Soup Trademark War
On September 23, a small Vietnamese restaurant announced that it had received a legal letter telling it to change its name. The restaurant, Mo Pho, has been operating in South-east London for years. The letter came from Pho Holdings Ltd. and claimed that the company had trademarked the word “pho” six years ago. The letter also stated that Pho Holdings was the only one who could use “pho” in the title of a restaurant business. Pho Holdings operates the chain of Pho Vietnamese cafes, with eight outposts so far and a ninth to open soon.
Pho is the national dish of Vietnam. It is a deep and restorative beef broth with noodles, meat and fresh green herbs. Trademarking “pho” is the equivalent of trademarking “soup” or “pizza.” One person even tweeted about the issue, “how could they trademark the name of a national dish? Off to TM “soup” before it’s too late.”
Pho Holding responded to the criticism by insisting that it had not trademarked the dish, but only the company name and was only protecting its business interests. By September 24, Pho Holdings decided to drop the action against Mo Pho. In a tweet the company said, “We fully understand the sentiment and will not pursue the action against Mo Pho. Sorry guys.” Pho Holdings went on to say, “Whilst we will always want to protect the business we have worked really hard to build, we recognize that it is unnecessary to pursue action against independent Vietnamese operators unless they are truly passing off as us, as to benefit from the goodwill of our brand.”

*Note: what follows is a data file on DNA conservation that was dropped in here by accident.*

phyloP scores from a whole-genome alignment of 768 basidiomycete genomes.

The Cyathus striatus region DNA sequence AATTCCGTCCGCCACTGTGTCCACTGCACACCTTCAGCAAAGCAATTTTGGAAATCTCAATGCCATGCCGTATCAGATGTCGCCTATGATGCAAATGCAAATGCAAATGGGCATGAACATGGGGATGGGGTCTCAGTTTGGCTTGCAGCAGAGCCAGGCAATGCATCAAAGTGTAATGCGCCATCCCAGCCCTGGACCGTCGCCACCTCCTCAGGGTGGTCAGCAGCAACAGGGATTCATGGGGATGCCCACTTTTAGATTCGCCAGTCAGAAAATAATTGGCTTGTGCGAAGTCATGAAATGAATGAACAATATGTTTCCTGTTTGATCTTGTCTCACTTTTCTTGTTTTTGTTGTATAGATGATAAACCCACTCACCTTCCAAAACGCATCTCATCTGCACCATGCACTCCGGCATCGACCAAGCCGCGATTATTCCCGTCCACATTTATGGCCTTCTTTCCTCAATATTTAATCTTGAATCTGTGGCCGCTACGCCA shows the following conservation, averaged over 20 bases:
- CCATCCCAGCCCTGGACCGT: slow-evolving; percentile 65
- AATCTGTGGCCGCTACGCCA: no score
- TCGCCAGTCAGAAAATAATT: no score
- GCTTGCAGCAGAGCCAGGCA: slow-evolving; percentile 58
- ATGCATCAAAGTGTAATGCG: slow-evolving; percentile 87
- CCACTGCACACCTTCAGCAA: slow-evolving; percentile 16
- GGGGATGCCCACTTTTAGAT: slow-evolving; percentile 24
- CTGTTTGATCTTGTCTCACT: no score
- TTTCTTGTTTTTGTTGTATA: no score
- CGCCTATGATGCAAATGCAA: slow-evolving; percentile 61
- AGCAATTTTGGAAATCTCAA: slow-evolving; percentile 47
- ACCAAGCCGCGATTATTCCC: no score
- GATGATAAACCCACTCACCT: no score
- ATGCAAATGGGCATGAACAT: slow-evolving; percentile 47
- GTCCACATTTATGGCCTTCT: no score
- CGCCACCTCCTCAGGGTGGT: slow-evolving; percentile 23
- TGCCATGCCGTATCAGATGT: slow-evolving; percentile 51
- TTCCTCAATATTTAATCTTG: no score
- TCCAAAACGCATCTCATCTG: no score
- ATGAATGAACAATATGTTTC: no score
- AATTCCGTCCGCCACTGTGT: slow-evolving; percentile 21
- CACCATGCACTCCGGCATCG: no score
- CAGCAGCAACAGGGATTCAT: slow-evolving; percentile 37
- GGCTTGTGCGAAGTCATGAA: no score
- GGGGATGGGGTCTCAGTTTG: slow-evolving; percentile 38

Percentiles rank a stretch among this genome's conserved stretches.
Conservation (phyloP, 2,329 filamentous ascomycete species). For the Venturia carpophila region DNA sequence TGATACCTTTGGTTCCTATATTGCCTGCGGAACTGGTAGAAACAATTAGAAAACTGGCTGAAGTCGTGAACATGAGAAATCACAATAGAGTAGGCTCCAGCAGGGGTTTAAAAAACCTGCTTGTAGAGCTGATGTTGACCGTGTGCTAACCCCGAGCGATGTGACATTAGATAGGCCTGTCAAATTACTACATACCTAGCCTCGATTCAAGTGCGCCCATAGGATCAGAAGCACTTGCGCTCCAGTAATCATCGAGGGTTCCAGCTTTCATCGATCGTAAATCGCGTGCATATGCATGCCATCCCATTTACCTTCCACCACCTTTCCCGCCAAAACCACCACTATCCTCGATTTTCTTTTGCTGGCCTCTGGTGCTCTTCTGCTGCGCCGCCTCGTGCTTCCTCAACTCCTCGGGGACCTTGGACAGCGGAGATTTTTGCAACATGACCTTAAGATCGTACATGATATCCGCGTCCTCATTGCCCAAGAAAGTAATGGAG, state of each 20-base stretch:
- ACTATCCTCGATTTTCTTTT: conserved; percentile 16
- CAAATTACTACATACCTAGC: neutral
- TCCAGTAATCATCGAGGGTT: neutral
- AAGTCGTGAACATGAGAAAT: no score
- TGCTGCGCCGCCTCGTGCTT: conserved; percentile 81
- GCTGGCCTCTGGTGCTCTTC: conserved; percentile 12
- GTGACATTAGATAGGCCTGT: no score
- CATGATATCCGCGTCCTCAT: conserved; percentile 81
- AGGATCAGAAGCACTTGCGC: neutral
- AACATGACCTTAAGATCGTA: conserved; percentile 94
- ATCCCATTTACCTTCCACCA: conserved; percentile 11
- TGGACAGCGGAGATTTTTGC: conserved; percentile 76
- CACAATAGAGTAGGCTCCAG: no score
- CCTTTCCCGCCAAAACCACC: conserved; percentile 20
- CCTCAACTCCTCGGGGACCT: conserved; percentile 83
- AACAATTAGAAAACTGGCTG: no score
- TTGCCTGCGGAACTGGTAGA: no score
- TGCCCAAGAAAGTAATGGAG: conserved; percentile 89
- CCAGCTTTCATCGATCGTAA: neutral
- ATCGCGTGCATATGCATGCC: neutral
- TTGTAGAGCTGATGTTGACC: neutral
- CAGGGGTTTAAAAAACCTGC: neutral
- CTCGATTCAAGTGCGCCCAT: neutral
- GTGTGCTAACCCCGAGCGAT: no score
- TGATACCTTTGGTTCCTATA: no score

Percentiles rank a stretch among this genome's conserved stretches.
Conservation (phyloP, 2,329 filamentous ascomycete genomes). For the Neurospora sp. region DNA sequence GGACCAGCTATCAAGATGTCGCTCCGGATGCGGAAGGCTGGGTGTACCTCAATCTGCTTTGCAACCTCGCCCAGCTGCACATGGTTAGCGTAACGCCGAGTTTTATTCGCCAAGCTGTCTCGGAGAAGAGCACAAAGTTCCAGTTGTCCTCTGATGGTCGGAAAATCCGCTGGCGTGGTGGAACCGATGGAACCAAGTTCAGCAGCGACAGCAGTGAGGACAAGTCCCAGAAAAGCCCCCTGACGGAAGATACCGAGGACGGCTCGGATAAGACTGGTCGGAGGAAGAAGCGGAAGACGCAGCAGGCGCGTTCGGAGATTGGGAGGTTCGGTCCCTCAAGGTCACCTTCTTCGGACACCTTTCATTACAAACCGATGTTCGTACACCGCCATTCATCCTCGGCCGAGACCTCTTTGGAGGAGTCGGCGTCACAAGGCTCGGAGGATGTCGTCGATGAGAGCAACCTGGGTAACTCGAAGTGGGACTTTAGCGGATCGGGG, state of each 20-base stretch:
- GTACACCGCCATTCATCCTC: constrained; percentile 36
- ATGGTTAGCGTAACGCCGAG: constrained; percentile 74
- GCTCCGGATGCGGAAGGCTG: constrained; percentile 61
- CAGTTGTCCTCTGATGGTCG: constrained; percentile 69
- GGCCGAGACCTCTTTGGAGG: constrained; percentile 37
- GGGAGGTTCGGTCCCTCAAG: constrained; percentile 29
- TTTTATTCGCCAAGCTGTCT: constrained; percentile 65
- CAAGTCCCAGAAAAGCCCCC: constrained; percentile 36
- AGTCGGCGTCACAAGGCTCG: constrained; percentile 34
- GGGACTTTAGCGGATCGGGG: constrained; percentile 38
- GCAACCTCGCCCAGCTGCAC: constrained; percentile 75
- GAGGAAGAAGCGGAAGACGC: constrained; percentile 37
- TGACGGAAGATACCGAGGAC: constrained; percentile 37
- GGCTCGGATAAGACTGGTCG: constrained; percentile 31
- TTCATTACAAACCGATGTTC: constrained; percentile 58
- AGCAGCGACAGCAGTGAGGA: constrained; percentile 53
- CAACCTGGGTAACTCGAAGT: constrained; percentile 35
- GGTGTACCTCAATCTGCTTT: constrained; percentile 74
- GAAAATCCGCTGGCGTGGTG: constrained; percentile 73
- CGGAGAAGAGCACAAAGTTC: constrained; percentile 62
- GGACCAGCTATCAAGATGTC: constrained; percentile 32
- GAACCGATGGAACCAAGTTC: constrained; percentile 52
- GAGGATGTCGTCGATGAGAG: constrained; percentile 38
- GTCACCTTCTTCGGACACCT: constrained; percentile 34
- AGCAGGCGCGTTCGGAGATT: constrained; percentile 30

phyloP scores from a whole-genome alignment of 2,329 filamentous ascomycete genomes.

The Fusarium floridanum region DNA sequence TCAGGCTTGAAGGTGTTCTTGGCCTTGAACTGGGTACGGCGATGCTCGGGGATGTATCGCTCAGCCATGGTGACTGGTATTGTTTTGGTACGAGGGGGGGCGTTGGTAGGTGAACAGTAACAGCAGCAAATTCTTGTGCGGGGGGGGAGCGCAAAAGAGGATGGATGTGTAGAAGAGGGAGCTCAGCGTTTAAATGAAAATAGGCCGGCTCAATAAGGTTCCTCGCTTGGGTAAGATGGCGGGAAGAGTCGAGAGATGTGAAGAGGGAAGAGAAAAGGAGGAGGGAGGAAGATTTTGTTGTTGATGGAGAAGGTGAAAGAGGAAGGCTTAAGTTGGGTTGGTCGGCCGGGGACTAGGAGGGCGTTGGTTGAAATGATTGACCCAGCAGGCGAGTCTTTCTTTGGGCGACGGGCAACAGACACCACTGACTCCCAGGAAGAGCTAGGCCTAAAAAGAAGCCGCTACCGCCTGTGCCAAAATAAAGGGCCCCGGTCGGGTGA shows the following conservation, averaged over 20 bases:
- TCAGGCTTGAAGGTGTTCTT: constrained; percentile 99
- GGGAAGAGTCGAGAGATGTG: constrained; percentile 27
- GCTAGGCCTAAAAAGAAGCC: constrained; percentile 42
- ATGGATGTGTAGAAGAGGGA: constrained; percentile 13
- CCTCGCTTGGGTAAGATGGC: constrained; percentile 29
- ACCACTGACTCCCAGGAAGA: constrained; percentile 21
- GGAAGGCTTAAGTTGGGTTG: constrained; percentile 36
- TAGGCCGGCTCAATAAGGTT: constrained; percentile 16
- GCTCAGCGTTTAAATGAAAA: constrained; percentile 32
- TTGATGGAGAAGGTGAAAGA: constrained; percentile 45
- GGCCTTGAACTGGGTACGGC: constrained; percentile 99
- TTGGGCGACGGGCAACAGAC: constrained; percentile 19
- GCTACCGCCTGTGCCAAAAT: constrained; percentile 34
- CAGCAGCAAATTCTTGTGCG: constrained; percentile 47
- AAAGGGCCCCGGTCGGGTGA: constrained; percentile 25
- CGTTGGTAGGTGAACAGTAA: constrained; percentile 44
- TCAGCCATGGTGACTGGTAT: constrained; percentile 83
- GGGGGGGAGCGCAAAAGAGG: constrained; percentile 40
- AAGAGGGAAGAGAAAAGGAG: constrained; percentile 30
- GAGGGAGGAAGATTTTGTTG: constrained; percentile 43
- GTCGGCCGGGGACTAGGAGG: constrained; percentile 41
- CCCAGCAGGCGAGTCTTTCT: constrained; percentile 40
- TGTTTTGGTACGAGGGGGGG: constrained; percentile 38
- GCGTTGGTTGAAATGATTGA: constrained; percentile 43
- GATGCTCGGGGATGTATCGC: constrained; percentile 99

Trademark law is about protecting good will, so it makes sense that Pho Holdings mentions this as their concern. The company should not be allowed to have a trademark over a term, though, that is too generic or descriptive. Trademark terms are broken into four categories, listed from strongest mark to weakest one: fanciful or arbitrary, suggestive, descriptive and generic. A fanciful phrase is one that bears no relationship whatsoever to the product it describes, such as Exxon or Polaroid. An arbitrary term is in common usage but unrelated to the product, such as Apple Computers. Suggestive marks suggest a product in people’s minds, such as Coppertone sun tan oil or Playboy magazine. Descriptive terms describe the product or service offered, such as America’s Best Popcorn. A generic term is so associated with a particular product class that the term has become the natural way to refer to that type of product, such as aspirin. It is much harder for a company to obtain a trademark for a term that falls into the descriptive or generic categories. In this case, it appears that Pho is a descriptive term and should not be able to be trademarked.
In other food trademark related news, eight separate applications have been filed in the UK to trademark the word cronut, a cross between a doughnut and croissant. Also, the Soho House Group has recently successfully applied to trademark phrases such as “duck shop,” “meat shop” and “steak shop” for a bunch of restaurants. The Soho House Group also has a trademark on the phrase “Dirty Burger” for some of its restaurants.